(well, more than once, actually, …a number of times) the Carrier Pigeon Employees Union held an Iron Bird competition to honor the toughest, most dedicated specimen of avian delivery in the State of (where else?) California.
Only two birds made it into the final round, where each carrier pigeon had to carry a 50-pound mail pouch. First, they had to fly up over the top of Mt. Whitney, 14,500 feet high, then swoop down and fly the length of the notorious and aptly-named Death Valley in the hottest part of the summer. Each bird struggled up through Mt. Whitney’s thinning air, gasping for breath as each of them successfully soared over the top of its rocky summit. From there, they proceeded down to the northern edge of Death Valley. The sun was blazing hot, scorching the moisture out of the sparse scrubby vegetation, the bleached bones of other less fortunate animals littering the barren desert floor.
Onward they flew. Exhausted, feathers wilted, gasping with each dehydrated breath, these two tough competitors neared the finish line at the valley’s southern-most end. The crowds of fellow carrier pigeons filling the perches along either side of the finish line loudly cheered on their favorite feathered friend.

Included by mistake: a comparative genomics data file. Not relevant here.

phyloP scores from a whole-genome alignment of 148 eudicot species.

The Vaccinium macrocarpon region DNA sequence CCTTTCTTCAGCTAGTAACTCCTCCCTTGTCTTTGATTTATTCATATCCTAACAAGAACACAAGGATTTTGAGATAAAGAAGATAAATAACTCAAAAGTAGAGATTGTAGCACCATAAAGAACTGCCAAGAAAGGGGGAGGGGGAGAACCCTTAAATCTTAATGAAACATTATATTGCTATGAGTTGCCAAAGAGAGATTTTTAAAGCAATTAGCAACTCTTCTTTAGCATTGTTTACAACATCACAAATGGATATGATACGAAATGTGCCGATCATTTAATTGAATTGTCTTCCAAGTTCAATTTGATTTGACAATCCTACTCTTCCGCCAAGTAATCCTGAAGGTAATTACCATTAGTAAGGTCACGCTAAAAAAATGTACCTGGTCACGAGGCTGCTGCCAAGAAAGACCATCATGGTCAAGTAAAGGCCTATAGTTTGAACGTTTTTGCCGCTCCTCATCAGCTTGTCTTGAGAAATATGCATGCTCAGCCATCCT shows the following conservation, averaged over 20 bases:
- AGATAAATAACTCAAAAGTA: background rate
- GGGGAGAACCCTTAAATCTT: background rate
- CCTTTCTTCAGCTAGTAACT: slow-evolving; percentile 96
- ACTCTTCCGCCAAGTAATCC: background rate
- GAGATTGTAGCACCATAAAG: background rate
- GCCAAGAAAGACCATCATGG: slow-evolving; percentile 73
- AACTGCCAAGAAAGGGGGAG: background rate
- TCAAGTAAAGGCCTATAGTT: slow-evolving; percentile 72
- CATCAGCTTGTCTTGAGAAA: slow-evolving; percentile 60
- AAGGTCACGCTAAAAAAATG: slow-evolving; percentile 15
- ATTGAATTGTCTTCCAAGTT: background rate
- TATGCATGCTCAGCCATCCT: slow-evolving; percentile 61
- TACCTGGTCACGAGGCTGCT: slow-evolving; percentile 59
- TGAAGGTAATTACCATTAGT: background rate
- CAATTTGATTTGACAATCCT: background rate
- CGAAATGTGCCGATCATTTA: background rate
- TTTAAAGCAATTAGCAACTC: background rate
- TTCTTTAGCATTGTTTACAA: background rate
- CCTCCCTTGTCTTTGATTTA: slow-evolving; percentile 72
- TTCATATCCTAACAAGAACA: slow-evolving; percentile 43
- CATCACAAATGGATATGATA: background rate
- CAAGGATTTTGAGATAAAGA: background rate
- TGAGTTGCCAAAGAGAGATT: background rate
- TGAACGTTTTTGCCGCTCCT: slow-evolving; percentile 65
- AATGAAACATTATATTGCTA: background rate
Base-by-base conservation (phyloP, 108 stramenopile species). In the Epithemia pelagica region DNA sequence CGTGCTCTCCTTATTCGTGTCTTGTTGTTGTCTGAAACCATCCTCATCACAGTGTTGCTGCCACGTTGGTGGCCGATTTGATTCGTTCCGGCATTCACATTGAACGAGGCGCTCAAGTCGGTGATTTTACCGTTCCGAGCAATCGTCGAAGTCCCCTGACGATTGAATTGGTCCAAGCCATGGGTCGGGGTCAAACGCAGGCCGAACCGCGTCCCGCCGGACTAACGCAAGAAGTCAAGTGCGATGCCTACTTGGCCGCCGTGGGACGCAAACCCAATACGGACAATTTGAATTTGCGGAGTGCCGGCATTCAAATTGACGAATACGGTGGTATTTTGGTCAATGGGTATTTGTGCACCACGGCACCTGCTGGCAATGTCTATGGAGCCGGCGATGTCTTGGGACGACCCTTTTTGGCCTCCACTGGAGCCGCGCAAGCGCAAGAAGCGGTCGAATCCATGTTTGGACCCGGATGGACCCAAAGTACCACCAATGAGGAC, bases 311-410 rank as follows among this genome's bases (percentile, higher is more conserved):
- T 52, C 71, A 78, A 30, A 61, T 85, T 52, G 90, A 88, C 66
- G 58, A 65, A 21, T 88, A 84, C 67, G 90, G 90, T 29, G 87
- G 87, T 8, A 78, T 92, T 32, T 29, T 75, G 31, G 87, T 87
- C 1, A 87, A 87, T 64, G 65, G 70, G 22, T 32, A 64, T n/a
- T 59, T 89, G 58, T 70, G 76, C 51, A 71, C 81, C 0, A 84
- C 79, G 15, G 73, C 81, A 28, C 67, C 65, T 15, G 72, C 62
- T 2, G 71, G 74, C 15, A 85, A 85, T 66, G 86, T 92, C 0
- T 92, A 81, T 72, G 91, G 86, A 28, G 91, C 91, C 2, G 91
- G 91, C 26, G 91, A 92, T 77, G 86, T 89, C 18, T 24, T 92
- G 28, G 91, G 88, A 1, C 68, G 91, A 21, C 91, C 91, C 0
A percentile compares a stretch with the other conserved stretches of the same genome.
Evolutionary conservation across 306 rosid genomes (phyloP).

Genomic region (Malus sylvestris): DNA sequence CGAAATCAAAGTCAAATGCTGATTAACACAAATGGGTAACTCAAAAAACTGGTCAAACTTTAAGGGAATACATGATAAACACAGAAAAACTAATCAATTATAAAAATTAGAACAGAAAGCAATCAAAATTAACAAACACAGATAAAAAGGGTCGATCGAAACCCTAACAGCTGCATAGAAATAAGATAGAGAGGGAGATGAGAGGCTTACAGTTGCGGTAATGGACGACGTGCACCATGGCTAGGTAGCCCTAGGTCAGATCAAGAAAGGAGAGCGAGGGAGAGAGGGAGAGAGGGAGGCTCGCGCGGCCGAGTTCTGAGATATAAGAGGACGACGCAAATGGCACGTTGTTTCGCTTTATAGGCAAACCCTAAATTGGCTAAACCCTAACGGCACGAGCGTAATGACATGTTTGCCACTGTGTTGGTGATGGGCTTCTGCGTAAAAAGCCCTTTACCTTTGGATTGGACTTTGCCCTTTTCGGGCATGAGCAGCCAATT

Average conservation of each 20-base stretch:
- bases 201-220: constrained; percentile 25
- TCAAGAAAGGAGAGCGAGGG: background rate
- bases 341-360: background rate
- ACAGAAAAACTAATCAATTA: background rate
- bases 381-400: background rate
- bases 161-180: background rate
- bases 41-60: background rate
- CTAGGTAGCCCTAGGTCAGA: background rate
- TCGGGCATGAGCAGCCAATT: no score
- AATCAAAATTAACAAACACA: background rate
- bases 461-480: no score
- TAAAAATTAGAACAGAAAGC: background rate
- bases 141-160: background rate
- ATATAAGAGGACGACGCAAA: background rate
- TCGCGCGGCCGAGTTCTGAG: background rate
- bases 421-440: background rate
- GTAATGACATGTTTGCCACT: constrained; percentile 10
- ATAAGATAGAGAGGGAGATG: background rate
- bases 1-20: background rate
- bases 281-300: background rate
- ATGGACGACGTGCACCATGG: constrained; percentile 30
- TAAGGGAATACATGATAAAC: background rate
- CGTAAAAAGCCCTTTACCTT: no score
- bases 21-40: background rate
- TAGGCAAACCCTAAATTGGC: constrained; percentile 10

In the final quarter mile, one pigeon sprinted ahead with a final burst of energy, crossing the line to the deafening chirps of its adoring fans. In the emotional rush of victory, it strutted around, singing out a melodious song of rejoicing. The other bird, seeing it had lost, slowed down and practically limped across the finish line, tattered and beaten down by this grueling competition. It could only chirp out a single, mournful, pitiful sound through its parched beak as it collapsed in a heap, amidst the wailing of its own supporters.
All this prompted a well-known, loquacious New Yorker pigeon sportscaster who was covering the event to loudly announce into the microphone for all to hear, “Ahh….de trill of victory, and de agony of de tweet!”